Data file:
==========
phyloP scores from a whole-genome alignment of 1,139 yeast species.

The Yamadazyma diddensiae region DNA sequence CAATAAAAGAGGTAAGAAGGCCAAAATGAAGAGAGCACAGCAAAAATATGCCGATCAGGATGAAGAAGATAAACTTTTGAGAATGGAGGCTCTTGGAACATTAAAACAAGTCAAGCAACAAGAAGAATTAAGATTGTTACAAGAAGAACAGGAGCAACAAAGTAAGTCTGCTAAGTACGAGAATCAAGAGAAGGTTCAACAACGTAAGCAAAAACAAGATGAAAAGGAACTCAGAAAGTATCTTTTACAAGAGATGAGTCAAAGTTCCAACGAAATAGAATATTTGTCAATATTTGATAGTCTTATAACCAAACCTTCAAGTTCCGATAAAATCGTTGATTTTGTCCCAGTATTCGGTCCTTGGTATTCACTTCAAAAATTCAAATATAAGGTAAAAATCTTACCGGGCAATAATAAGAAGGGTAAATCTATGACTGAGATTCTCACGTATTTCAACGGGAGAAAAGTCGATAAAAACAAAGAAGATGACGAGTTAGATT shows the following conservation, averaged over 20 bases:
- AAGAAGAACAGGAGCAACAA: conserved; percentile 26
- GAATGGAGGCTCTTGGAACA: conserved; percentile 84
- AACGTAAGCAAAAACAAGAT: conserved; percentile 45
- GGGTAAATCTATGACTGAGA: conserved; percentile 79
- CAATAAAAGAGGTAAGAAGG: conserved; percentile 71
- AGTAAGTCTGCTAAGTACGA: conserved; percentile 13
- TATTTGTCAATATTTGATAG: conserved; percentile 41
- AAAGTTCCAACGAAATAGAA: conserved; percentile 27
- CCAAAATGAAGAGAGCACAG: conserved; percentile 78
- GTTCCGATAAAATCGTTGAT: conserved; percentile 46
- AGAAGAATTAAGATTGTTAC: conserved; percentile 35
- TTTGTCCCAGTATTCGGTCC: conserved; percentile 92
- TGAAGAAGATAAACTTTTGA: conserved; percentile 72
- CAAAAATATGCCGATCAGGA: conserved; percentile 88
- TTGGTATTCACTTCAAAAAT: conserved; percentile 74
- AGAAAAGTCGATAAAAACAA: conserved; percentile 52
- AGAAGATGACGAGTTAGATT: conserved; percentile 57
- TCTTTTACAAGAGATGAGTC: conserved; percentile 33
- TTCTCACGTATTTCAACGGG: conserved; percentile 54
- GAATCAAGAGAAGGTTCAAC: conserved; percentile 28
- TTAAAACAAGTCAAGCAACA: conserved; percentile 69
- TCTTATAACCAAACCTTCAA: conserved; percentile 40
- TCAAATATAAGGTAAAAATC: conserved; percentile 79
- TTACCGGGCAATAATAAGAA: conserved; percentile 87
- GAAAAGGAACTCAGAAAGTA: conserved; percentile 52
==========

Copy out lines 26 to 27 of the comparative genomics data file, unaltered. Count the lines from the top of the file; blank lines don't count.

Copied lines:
- TTACCGGGCAATAATAAGAA: conserved; percentile 87
- GAAAAGGAACTCAGAAAGTA: conserved; percentile 52